Conceiving the Rationale for International Climate Law

130(3) Climatic Change 371-382

NUS Law Working Paper No. 2014/003

13 Pages Posted: 6 May 2014 Last revised: 28 Jul 2015

See all articles by Benoit Mayer

Benoit Mayer

The Chinese University of Hong Kong (CUHK) - Faculty of Law

Date Written: January 1, 2015


A rationale is a reasoned narrative used to justify a norm or set of norms; in turn, it determines the expectations that one holds from the law and provides a framework in which complementary norms are bargained. This article proposes a reflection on the elusive rationale for international climate law. Its first, analytical claim is that there is currently no consensus on such a rationale – an absence likely to impede climate negotiations. References to “equity,” “common but differentiated responsibilities” and “respective capabilities” in existing climate law provide insufficient guidance to ongoing negotiations, reflecting an agreement to disagree rather than a common vision. The construction of a rationale is prevented by protracted disputes regarding the ethical grounds relevant to climate law and by the ambivalence of national interests, which are essentially social constructs. A second, normative claim of this article is that the rationale for climate law should be construed as a hybrid narrative reconciling moral aspirations with pragmatic constraints. Thus, it is submitted that the concept of complex interdependence could be applied to climate change to emphasize existing national interests in fostering global sustainable development. Although important debates remain, complex interdependence provides essential guidance by calling states to take moral arguments into account, in their own interest – when such arguments are widely accepted by civil societies – in order to avoid human destitution and resentment and to preclude the possibility of disastrous consequences on international peace and security.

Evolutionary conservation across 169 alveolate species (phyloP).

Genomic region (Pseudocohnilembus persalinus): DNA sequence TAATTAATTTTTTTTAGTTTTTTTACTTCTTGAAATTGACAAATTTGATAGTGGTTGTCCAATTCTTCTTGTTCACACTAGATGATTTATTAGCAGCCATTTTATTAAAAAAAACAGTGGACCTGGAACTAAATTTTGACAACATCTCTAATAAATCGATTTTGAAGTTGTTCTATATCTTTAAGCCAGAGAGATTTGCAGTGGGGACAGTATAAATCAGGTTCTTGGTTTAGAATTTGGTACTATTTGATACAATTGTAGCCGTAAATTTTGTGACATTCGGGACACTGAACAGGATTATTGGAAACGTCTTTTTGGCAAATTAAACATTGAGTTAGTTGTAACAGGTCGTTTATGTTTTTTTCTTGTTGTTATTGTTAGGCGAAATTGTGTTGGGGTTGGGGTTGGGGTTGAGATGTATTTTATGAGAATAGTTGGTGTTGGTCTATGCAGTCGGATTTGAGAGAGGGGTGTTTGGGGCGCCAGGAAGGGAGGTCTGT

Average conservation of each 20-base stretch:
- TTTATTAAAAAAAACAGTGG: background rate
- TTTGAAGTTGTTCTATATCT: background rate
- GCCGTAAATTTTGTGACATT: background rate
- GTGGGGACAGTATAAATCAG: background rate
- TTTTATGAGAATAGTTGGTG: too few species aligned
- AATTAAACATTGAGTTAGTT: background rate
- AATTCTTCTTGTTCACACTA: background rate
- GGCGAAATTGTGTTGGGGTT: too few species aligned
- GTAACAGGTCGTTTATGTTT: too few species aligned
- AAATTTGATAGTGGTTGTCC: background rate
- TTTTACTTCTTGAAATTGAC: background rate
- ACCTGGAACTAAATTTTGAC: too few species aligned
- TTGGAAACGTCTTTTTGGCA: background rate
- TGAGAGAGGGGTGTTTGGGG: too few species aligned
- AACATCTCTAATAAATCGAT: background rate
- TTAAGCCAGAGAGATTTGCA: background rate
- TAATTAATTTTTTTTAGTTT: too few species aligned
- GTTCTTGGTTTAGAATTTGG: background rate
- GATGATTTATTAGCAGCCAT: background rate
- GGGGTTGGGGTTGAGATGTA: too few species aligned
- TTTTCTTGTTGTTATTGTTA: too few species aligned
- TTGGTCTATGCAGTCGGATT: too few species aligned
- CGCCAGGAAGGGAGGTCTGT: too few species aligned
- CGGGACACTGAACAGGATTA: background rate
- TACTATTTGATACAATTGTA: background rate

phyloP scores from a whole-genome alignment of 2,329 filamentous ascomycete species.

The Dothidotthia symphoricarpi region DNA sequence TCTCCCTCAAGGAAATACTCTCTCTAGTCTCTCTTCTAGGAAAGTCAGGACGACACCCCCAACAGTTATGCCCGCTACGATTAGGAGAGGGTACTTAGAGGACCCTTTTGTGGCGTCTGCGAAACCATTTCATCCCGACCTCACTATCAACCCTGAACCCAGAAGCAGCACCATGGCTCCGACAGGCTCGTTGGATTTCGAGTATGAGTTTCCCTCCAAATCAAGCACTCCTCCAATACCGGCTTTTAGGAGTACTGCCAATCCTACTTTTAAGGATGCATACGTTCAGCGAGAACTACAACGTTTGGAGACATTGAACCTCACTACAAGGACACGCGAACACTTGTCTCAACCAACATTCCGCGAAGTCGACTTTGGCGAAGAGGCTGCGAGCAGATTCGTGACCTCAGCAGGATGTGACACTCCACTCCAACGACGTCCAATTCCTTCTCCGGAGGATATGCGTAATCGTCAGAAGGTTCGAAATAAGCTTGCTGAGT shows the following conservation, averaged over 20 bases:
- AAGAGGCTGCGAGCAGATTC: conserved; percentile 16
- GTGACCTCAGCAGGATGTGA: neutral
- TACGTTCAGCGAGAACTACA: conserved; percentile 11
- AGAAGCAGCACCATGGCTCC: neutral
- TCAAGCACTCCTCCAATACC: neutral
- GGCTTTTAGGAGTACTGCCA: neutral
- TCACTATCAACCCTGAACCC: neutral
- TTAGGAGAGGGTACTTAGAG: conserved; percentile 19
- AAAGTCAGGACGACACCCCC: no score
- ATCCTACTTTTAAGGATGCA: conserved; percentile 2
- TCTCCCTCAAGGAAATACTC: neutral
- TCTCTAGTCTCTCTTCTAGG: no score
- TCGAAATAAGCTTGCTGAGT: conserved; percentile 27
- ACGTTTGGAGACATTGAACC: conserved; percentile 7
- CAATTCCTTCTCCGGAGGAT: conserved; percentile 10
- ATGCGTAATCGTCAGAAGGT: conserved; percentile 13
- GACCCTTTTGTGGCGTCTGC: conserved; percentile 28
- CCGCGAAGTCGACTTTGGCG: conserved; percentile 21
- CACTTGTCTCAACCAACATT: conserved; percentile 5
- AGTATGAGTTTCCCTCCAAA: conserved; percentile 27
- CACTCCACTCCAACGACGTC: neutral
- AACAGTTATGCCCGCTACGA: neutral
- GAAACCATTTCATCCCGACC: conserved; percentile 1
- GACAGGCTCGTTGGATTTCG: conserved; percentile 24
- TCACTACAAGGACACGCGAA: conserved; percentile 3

Keywords: climate law, rationale, ethics, international relations, complex interdependence, state interests

Suggested Citation

Mayer, Benoit, Conceiving the Rationale for International Climate Law (January 1, 2015). 130(3) Climatic Change 371-382; NUS Law Working Paper No. 2014/003. Available at SSRN: or

Benoit Mayer (Contact Author)

The Chinese University of Hong Kong (CUHK) - Faculty of Law ( email )

6/F, Lee Shau Kee Building
Shatin, New Territories
Hong Kong

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